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Intellectuals and ideology in the anti-totalitarian explanation of French Revolution from Edmund Burke to Francoise Furet


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Intellectuals and ideology in the anti-totalitarian explanation of French Revolution

from Edmund Burke to Francoise Furet

The study below aims at briefly analyzing some of the most interesting views concerning the French Revolution of 1789 focusing mainly on the examination provided by I.G.A. Pocock in the introduction of Edmond Burkes Reflections on the Revolution in France and also on Michel Scott Christoffersons article An Anti-totalitarian History of the French Revolution: Francois Furets <Penser la Revolution francaise> in the intellectual politics of the late 1970s.  In this sense, the paper will be centered on the reveal of two of the most interesting and influential approaches towards the French revolution that of Burke and that of Furet highly emphasizing the resemblances and differences between them. The inquiry will be structured in two main parts out of which the first one will be a general presentation of the main issues that the two texts refer to especially to political conservatism as advocated by Burke, whereas the latter will deal with comparing and contrasting Burkes and Furets views as seen from Pocock and Christoffersons perspectives. Nevertheless, in search of a high degree of clearance, each text will be analyzed separately starting with that of Pocock, the parallel between them being made afterwards.

It is impossible to reject the fact that the French Revolution was one of the great defining events of modern times managing to reshape the map of Europe, to leave an ineradicable mark on the history of France and many other countries. It favored a general context wherein some of the most essential fundamentals of modern politics were invented or redefined: universal manhood suffrage, human rights, civil equality, direct democracy, ideological dictatorship, nationalism, women's liberation, and revolution itself. For hundreds or even thousands of years the dominant political system in Europe was monarchy. But by the end of the 18th century, Martin Luther, John Locke and Adam Smith had set out the vital outline for modern liberal capitalist democracy and moreover, the Revolution in America had instantiated a grand experiment based on those ideas. This is, thus, the general ideological and intellectual framework wherein the French revolution occurred generating a pro revolutionary trend all throughout Europe, the principles of the French Revolution: liberty, equality, and fraternity being very fashionable at that time. When, all of a sudden, rising to meet the wave of history, there came Edmund Burke to condemn the Jacobins and denounce the Revolution.    In so doing, he not only did mankind a great service, by sounding the alarms against unchecked liberty, he also basically gave birth to modern Conservatism.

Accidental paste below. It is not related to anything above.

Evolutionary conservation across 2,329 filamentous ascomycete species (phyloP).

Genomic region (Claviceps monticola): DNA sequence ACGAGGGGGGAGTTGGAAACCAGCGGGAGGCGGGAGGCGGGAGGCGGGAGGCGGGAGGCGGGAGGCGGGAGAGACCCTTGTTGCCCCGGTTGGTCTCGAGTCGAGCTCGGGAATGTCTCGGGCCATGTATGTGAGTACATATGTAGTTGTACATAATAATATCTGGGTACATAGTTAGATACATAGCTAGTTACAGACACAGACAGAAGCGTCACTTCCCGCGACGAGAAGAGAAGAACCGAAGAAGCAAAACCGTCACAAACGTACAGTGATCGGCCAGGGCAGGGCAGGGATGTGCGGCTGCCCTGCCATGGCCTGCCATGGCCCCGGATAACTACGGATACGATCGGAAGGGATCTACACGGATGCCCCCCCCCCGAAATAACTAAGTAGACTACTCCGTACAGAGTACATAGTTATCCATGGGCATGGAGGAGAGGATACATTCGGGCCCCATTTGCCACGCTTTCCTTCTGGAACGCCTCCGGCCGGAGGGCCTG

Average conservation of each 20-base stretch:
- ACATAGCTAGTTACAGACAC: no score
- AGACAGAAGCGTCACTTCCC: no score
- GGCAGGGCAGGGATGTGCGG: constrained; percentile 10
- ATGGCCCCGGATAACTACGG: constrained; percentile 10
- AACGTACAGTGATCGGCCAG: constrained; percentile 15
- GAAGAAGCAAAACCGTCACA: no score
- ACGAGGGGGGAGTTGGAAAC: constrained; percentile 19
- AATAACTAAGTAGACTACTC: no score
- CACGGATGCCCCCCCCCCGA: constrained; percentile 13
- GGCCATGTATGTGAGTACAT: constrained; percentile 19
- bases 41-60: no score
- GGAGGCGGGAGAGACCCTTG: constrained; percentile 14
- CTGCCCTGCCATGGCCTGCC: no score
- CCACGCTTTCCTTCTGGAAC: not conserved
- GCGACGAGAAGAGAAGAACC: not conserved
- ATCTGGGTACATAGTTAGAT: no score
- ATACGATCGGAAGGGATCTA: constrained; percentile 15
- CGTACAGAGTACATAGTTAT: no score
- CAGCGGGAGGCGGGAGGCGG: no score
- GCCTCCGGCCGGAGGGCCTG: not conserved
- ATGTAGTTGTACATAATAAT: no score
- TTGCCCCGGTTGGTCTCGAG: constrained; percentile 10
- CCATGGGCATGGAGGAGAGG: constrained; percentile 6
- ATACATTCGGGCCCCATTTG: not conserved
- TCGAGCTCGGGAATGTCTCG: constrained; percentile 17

Political conservatism is an orientation which holds that Man being fallible, tradition is an important transmitter of wisdom, and that maintenance of the established order with moderate reform is preferable to utopian idealism and revolutionary change. [1]Conservatism is sometimes mischaracterized as mere resistance to change or modernity. For example, the Encyclopedia Britannica definition states 'Conservatism: Political philosophy that emphasizes conserving as much as possible of the present economic, social, and political order.' It must be said that this advance is stated in contrast to radical ones, in which the very principles or institutions conservatives assume to underlie a society are attacked. In practical political terms, conservatives may actually advocate substantial changes in policy or outlook to preserve such institutions or principles, although the specific positions held by the conservative party will vary from time to time and place to place. Therefore, conservatism refers to a view of politics and society which finds much value in the traditions of a society and is especially aware of the risks of reforms which could bring unforeseen adverse consequences despite the reformers best intentions. In this sense, the conservative supposition is in support of tradition and the established order. Conservatives value the wisdom of the past and are generally opposed to widespread reform.